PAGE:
Davide Furceri, Prakash Loungani, and Jonathan Ostry
INTERNATIONAL MONETARY FUND
We take a fresh look at the aggregate and distributional effects of policies to liberalize
international capital flows-financial globalization. Both country- and industry-level results
suggest that such policies have led on average to limited output gains while contributing to
significant increases in inequality-that is, they pose an equity-efficiency trade-off. Behind
this average lies considerable heterogeneity in effects depending on country characteristics.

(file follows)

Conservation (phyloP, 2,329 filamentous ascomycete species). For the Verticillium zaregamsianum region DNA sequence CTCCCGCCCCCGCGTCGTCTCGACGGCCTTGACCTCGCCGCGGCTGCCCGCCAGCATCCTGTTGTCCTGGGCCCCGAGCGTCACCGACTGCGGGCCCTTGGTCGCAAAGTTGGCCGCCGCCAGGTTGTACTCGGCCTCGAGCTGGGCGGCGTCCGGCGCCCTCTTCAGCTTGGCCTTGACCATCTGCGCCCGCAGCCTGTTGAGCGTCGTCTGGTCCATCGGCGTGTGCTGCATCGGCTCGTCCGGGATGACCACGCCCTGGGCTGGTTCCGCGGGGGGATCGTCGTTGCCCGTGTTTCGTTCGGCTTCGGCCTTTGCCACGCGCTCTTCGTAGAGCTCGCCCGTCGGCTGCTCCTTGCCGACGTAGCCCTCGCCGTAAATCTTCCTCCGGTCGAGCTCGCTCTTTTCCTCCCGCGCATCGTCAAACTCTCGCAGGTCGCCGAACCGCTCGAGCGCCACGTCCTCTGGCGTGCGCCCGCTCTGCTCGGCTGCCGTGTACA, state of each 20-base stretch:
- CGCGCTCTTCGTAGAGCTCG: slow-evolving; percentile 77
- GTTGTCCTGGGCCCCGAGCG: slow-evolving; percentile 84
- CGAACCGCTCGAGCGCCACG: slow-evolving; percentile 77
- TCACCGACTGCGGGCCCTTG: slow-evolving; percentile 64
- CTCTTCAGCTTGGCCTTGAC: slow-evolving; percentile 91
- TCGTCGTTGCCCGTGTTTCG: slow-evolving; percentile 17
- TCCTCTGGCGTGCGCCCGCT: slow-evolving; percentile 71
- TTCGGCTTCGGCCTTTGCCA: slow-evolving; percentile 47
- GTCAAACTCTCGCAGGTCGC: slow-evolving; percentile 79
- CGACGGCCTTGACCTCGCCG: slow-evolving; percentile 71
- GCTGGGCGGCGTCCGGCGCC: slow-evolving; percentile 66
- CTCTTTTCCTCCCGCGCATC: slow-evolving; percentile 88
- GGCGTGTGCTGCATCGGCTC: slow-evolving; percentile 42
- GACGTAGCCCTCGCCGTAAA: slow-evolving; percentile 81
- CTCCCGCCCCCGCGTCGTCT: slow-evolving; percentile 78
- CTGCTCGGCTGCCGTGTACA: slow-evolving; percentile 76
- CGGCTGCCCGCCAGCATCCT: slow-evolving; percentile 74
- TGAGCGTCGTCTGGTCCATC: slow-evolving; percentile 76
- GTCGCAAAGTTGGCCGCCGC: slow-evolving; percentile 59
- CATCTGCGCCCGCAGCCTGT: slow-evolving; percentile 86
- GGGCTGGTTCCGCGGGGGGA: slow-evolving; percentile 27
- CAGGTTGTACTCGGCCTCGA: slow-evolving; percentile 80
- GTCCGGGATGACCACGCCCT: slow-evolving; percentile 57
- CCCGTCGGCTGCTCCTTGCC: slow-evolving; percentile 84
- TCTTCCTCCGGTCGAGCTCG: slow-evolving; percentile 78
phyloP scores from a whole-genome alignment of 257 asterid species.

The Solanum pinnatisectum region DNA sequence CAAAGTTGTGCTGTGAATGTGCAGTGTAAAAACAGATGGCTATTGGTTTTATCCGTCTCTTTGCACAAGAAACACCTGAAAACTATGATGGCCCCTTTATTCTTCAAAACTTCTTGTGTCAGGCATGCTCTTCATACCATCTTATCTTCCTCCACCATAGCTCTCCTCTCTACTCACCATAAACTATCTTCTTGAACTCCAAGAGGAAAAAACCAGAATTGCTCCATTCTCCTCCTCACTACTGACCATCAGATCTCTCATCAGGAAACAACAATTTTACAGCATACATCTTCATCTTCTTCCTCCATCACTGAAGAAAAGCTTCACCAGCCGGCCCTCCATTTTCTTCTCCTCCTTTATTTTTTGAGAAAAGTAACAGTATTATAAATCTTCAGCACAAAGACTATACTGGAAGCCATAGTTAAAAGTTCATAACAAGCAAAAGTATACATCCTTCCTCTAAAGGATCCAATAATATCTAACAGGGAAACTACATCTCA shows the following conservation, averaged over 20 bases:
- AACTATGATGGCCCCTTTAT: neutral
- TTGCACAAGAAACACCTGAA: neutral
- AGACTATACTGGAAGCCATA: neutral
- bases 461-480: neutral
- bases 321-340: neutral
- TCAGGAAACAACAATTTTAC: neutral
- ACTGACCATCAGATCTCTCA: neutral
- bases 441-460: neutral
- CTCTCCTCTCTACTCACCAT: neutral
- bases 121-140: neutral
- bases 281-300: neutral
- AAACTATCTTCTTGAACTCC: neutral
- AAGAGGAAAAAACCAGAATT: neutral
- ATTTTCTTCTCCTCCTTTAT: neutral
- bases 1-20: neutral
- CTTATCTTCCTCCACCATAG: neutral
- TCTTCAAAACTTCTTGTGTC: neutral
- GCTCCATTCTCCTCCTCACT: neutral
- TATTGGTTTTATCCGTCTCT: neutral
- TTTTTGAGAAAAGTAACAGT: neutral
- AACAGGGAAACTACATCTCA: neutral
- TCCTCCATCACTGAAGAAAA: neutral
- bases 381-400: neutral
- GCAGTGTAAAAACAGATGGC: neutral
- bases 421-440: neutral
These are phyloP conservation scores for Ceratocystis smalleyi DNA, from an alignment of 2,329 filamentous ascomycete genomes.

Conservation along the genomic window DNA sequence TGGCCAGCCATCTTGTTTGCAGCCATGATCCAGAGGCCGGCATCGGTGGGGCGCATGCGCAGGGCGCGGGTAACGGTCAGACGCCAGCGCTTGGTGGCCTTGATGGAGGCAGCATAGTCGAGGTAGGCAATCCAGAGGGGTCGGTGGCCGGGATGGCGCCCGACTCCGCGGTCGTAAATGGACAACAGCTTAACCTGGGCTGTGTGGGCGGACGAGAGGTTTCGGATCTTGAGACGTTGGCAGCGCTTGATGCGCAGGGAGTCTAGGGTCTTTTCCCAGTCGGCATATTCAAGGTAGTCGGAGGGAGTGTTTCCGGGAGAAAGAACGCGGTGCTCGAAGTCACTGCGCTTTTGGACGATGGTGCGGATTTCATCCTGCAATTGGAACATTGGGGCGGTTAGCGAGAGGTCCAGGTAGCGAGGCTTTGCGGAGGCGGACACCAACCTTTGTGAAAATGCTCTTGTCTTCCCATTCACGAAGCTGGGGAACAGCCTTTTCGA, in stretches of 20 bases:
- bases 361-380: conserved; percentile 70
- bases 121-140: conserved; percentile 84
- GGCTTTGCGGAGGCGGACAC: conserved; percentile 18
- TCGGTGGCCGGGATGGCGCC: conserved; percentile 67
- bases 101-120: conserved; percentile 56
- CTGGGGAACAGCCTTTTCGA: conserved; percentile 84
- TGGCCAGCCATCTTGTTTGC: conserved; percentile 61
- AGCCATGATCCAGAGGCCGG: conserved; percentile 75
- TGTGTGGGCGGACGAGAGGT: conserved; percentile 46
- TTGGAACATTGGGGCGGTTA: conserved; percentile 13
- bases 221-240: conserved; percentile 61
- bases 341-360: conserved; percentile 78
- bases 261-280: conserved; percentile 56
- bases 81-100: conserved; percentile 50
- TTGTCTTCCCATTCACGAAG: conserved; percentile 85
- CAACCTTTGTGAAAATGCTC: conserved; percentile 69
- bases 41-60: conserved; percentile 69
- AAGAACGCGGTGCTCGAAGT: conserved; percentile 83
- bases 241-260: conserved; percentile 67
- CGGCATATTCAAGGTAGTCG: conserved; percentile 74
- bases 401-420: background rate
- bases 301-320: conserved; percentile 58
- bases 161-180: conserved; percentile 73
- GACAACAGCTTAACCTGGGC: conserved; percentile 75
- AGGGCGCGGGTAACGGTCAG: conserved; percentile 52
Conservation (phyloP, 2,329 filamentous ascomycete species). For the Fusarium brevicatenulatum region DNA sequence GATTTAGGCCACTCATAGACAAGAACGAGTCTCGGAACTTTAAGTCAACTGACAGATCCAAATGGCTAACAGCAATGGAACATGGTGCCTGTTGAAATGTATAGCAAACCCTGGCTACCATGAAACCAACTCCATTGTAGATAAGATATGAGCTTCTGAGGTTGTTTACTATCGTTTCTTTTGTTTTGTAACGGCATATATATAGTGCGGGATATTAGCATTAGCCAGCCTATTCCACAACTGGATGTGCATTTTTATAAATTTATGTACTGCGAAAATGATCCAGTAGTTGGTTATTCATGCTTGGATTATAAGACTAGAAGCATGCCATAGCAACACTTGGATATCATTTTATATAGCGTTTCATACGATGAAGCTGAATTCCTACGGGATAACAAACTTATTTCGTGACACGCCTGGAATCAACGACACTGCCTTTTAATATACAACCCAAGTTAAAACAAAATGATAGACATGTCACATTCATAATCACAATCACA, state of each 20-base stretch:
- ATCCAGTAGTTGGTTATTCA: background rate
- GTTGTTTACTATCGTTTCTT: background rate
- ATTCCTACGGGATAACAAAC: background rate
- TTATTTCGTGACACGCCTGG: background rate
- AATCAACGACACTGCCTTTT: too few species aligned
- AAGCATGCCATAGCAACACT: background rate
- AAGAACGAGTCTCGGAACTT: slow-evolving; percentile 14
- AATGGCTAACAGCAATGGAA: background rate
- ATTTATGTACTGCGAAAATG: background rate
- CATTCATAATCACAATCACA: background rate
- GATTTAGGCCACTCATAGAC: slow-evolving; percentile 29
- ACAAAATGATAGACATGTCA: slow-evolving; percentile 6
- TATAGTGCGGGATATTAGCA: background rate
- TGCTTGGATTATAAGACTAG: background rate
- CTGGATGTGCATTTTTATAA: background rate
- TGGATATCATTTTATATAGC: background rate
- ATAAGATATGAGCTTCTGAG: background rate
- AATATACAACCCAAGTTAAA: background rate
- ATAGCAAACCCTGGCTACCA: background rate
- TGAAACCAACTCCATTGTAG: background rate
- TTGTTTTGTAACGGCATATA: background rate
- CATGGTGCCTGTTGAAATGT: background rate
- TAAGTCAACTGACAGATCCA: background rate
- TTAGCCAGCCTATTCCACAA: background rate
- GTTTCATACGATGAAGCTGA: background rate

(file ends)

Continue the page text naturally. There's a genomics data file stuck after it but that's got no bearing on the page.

Liberalization increases output in countries with high financial depth and those that avoid
financial crises, while distributional effects are more pronounced in countries with low
financial depth and inclusion and where liberalization is followed by a crisis. Difference-indifference
estimates using sectoral data suggest that liberalization episodes reduce the share
of labor income, particularly for industries with higher external financial dependence, those
with a higher natural propensity to use layoffs to adjust to idiosyncratic shocks, and those
with a higher elasticity of substitution between capital and labor. The sectoral results
underpin a causal interpretation of the findings using macro data.